The time was obviously ripe for Republicans — whose governing philosophy seems to have reduced itself to “we would prefer not to” — to discover A Reason Not To. Into the breach stepped Sean Trende, journalist and electoral analyst for RealClearPolitics, who, in a series of blog posts since the last election, has discovered a so-called Lost Majority. According to Trende, northern, white, working-class voters have been sitting out the last few elections, and there are enough of them to more than make up for the ascendent minority vote.

Conservative Republicans have, in their own inimitable fashion, adopted Trende’s ideas (mostly without bothering to read or understand them) as an argument for the premise that they can alienate as many brown people as they please and still thrive at the polls. Never mind that that’s not really what Trende is saying, nor that his argument is itself based on some pretty questionable premises, nor that the party’s platform has very little to offer working-class voters, white or otherwise. To paraphrase the aforementioned Ms. Deany’all, they is what they is and they don’t want to change, and if a fundamental misunderstanding of a questionable premise says they don’t have to, then that’s good enough for them.

This renders immigration reform a dead issue — and good riddance. It effectively has been a dead issue since it became subject to such “bipartisan compromises” as ridiculously beefed-up border security. It is as perfect an example as you can find of the futility of trying to legislate in the current Congress: in order for legislation to pass, it has to be both diluted to the point of ineffectiveness and as self-sabotaging as possible.

It also renders the Republican Party — itself an amazing example of how a political minority can wield a measure of power wildly out of proportion to its actual numbers — hoist for the foreseeable future on the same petard that cost them 2012. Progressives should enthusiastically support giving them as much rope as they need.

A HEARTY CHUCKLE FOR THE DEAD: On the lighter side of offensive racial stereotyping in the news, Oakland television station KTVU carried an exclusive report on the names of the pilots of ill-fated Asiana Airlines Flight 214, which went viral after it was revealed to be a prank. The pilots’ names were reported as Sum Ting Wong, Wi Tu Lo, Ho Lee Fuk, and Bang Ding Ow. Tee Fukien Hee was, understandably, not listed.

At this point, the Flight 214 tragedy has claimed three lives. Isn’t that hilarious?

SHOT THROUGH THE HEART, AND YOU’RE TO BLAME: While deeply shocking and offensive, last weekend’s verdict in the George Zimmerman trial was far from unexpected. It was (as apologists have been chanting all week) entirely in keeping with Florida state law — a body of law that, lest we forget, supposedly justified Zimmerman’s remaining armed and at large for almost six weeks after he killed Trayvon Martin, and one that has been under the control of the largest collection of right-wing kookaboos east of Texas for the last couple of decades. We have nonetheless spent the last week in a sort of mediated national dialogue about who is to blame and what can be done, a dialogue that has twisted this way and that trying to avoid its inevitable conclusion: we are, and what can be done is what we decide to do.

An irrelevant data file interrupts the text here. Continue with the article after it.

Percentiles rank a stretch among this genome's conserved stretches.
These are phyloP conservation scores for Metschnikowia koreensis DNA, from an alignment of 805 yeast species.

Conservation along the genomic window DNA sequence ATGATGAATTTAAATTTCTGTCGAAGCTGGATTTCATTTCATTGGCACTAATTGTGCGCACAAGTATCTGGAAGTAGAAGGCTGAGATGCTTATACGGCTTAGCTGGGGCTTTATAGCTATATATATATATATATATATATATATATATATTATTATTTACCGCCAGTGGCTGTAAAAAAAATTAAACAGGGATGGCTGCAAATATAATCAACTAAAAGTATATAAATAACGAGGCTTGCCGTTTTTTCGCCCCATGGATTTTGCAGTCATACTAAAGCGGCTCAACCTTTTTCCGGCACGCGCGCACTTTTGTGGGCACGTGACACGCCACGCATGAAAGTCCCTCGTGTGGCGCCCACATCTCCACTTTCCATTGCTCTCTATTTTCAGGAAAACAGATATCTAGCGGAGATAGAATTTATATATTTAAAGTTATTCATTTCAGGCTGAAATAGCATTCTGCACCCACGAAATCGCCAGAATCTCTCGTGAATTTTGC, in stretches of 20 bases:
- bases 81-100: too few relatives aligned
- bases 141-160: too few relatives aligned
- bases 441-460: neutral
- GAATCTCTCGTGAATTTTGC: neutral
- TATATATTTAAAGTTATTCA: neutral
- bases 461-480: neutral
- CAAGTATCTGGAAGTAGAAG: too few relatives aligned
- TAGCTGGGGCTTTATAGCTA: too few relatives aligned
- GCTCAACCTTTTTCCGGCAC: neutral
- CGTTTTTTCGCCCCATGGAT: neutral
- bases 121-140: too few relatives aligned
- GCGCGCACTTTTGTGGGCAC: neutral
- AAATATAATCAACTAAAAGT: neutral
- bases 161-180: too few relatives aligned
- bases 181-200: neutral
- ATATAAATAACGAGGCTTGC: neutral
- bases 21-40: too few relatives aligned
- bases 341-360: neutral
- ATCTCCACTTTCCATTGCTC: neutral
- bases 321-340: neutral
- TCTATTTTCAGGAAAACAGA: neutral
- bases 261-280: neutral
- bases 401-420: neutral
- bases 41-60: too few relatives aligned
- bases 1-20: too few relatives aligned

The notion that the verdict’s technical comportment with Florida law somehow precludes it from being about race in any way is completely ridiculous, and those who have taken comfort in that notion are part of the problem. The law itself in these cases is racially biased, both in its form and its application, and this case became inseparable from race the second George Zimmerman decided not to let the “fucking (unintelligible)” (I hear “coon“) get away. The deeply racist and completely unfounded fear that the verdict would result in Helter Skelter-style race riots — that the result of a case based on the fear of black people should result in a greater fear of black people — demonstrates just how racially contextualized this situation is, whether we’re comfortable with that or not.

Those who have fallen into the fashionable social default setting of “both sides have a point, and isn’t it a tragedy” are warned that the line between open-mindedness and moral simpletonism is exceedingly fine here. Tolerance of intolerance is intrinsically part of this problem.

Those who have responded to the verdict by, for example, wearing a hoodie to the farmers’ market in hot weather should be given the message that if they are white, then no, they are not Trayvon Martin at all, and claiming to be shows an ignorance or denial of both white privilege and black experience that is also intrinsically part of this problem. Now ain’t the time for your tears.

If our supposedly renewed national conversation about race is to mean a goddamn thing in the long run, it has got to be an uncomfortable conversation for all concerned. The extent to which we as a society are comfortable with any of the above provides a good measure for just how uncomfortable it will have to be.

* * * *

E. C. Fish is to blame, too. He is uncomfortable with that.